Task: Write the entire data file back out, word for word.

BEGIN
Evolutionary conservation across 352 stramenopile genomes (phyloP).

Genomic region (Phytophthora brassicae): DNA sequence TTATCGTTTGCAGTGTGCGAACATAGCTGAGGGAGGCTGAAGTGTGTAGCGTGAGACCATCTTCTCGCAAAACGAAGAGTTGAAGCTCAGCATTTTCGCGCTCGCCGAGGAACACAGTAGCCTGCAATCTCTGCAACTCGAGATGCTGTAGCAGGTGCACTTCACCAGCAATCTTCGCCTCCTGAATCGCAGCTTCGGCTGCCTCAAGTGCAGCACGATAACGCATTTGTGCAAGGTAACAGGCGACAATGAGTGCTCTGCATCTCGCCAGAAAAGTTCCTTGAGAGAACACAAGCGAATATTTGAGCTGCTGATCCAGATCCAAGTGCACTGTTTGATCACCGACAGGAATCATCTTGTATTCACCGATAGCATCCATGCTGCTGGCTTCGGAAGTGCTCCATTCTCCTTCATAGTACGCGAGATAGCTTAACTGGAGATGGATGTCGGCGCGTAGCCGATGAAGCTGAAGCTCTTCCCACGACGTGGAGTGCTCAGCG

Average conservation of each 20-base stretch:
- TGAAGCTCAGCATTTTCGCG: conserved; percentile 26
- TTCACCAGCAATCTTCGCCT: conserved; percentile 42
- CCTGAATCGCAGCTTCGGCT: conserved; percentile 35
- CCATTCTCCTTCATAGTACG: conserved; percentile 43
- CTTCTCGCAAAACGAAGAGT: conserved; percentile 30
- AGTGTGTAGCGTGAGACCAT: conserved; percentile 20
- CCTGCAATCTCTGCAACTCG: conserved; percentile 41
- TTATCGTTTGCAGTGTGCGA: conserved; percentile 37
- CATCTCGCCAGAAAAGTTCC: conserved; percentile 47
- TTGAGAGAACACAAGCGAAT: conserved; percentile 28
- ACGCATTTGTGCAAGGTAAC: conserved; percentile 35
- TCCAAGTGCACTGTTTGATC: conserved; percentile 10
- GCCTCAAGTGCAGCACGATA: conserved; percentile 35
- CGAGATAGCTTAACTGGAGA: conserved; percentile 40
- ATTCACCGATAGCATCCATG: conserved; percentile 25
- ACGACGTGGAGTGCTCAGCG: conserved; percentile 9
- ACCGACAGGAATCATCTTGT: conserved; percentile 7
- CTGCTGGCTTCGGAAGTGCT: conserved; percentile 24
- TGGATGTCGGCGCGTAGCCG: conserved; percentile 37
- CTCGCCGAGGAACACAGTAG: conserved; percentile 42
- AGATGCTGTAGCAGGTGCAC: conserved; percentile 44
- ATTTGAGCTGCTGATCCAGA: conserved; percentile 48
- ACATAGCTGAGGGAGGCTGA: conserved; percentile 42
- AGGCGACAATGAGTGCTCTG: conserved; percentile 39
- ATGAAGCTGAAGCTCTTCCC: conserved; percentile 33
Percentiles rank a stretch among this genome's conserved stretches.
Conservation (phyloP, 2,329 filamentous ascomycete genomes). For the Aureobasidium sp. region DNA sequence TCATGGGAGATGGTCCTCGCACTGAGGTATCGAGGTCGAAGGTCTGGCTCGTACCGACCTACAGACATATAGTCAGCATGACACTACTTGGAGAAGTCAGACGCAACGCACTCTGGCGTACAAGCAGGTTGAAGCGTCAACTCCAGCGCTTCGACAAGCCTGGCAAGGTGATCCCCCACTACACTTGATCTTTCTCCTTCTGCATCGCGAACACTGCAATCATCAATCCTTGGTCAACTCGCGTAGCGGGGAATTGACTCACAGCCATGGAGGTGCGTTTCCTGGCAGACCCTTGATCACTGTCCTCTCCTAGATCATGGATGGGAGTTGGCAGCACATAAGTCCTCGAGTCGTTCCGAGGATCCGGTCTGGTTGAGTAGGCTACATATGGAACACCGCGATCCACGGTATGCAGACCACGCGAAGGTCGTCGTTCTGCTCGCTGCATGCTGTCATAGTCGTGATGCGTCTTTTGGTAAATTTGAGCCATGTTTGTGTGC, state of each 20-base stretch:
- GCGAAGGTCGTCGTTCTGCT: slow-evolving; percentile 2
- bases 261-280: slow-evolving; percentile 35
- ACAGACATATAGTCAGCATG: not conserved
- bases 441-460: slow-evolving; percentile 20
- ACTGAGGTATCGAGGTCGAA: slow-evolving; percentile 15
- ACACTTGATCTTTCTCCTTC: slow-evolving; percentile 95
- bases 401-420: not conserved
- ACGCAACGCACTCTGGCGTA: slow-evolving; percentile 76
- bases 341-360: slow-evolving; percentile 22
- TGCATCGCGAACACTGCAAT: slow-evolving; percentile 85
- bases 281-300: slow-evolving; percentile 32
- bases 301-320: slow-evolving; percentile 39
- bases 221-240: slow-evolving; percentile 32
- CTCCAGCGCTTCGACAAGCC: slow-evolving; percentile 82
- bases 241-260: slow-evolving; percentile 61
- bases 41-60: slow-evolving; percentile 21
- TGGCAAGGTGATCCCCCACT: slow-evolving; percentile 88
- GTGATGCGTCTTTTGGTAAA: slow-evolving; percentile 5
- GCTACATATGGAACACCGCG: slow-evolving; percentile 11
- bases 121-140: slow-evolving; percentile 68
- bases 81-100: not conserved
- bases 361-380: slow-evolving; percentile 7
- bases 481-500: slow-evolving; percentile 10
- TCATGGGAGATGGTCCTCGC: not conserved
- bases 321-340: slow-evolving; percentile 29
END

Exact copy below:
Evolutionary conservation across 352 stramenopile genomes (phyloP).

Genomic region (Phytophthora brassicae): DNA sequence TTATCGTTTGCAGTGTGCGAACATAGCTGAGGGAGGCTGAAGTGTGTAGCGTGAGACCATCTTCTCGCAAAACGAAGAGTTGAAGCTCAGCATTTTCGCGCTCGCCGAGGAACACAGTAGCCTGCAATCTCTGCAACTCGAGATGCTGTAGCAGGTGCACTTCACCAGCAATCTTCGCCTCCTGAATCGCAGCTTCGGCTGCCTCAAGTGCAGCACGATAACGCATTTGTGCAAGGTAACAGGCGACAATGAGTGCTCTGCATCTCGCCAGAAAAGTTCCTTGAGAGAACACAAGCGAATATTTGAGCTGCTGATCCAGATCCAAGTGCACTGTTTGATCACCGACAGGAATCATCTTGTATTCACCGATAGCATCCATGCTGCTGGCTTCGGAAGTGCTCCATTCTCCTTCATAGTACGCGAGATAGCTTAACTGGAGATGGATGTCGGCGCGTAGCCGATGAAGCTGAAGCTCTTCCCACGACGTGGAGTGCTCAGCG

Average conservation of each 20-base stretch:
- TGAAGCTCAGCATTTTCGCG: conserved; percentile 26
- TTCACCAGCAATCTTCGCCT: conserved; percentile 42
- CCTGAATCGCAGCTTCGGCT: conserved; percentile 35
- CCATTCTCCTTCATAGTACG: conserved; percentile 43
- CTTCTCGCAAAACGAAGAGT: conserved; percentile 30
- AGTGTGTAGCGTGAGACCAT: conserved; percentile 20
- CCTGCAATCTCTGCAACTCG: conserved; percentile 41
- TTATCGTTTGCAGTGTGCGA: conserved; percentile 37
- CATCTCGCCAGAAAAGTTCC: conserved; percentile 47
- TTGAGAGAACACAAGCGAAT: conserved; percentile 28
- ACGCATTTGTGCAAGGTAAC: conserved; percentile 35
- TCCAAGTGCACTGTTTGATC: conserved; percentile 10
- GCCTCAAGTGCAGCACGATA: conserved; percentile 35
- CGAGATAGCTTAACTGGAGA: conserved; percentile 40
- ATTCACCGATAGCATCCATG: conserved; percentile 25
- ACGACGTGGAGTGCTCAGCG: conserved; percentile 9
- ACCGACAGGAATCATCTTGT: conserved; percentile 7
- CTGCTGGCTTCGGAAGTGCT: conserved; percentile 24
- TGGATGTCGGCGCGTAGCCG: conserved; percentile 37
- CTCGCCGAGGAACACAGTAG: conserved; percentile 42
- AGATGCTGTAGCAGGTGCAC: conserved; percentile 44
- ATTTGAGCTGCTGATCCAGA: conserved; percentile 48
- ACATAGCTGAGGGAGGCTGA: conserved; percentile 42
- AGGCGACAATGAGTGCTCTG: conserved; percentile 39
- ATGAAGCTGAAGCTCTTCCC: conserved; percentile 33
Percentiles rank a stretch among this genome's conserved stretches.
Conservation (phyloP, 2,329 filamentous ascomycete genomes). For the Aureobasidium sp. region DNA sequence TCATGGGAGATGGTCCTCGCACTGAGGTATCGAGGTCGAAGGTCTGGCTCGTACCGACCTACAGACATATAGTCAGCATGACACTACTTGGAGAAGTCAGACGCAACGCACTCTGGCGTACAAGCAGGTTGAAGCGTCAACTCCAGCGCTTCGACAAGCCTGGCAAGGTGATCCCCCACTACACTTGATCTTTCTCCTTCTGCATCGCGAACACTGCAATCATCAATCCTTGGTCAACTCGCGTAGCGGGGAATTGACTCACAGCCATGGAGGTGCGTTTCCTGGCAGACCCTTGATCACTGTCCTCTCCTAGATCATGGATGGGAGTTGGCAGCACATAAGTCCTCGAGTCGTTCCGAGGATCCGGTCTGGTTGAGTAGGCTACATATGGAACACCGCGATCCACGGTATGCAGACCACGCGAAGGTCGTCGTTCTGCTCGCTGCATGCTGTCATAGTCGTGATGCGTCTTTTGGTAAATTTGAGCCATGTTTGTGTGC, state of each 20-base stretch:
- GCGAAGGTCGTCGTTCTGCT: slow-evolving; percentile 2
- bases 261-280: slow-evolving; percentile 35
- ACAGACATATAGTCAGCATG: not conserved
- bases 441-460: slow-evolving; percentile 20
- ACTGAGGTATCGAGGTCGAA: slow-evolving; percentile 15
- ACACTTGATCTTTCTCCTTC: slow-evolving; percentile 95
- bases 401-420: not conserved
- ACGCAACGCACTCTGGCGTA: slow-evolving; percentile 76
- bases 341-360: slow-evolving; percentile 22
- TGCATCGCGAACACTGCAAT: slow-evolving; percentile 85
- bases 281-300: slow-evolving; percentile 32
- bases 301-320: slow-evolving; percentile 39
- bases 221-240: slow-evolving; percentile 32
- CTCCAGCGCTTCGACAAGCC: slow-evolving; percentile 82
- bases 241-260: slow-evolving; percentile 61
- bases 41-60: slow-evolving; percentile 21
- TGGCAAGGTGATCCCCCACT: slow-evolving; percentile 88
- GTGATGCGTCTTTTGGTAAA: slow-evolving; percentile 5
- GCTACATATGGAACACCGCG: slow-evolving; percentile 11
- bases 121-140: slow-evolving; percentile 68
- bases 81-100: not conserved
- bases 361-380: slow-evolving; percentile 7
- bases 481-500: slow-evolving; percentile 10
- TCATGGGAGATGGTCCTCGC: not conserved
- bases 321-340: slow-evolving; percentile 29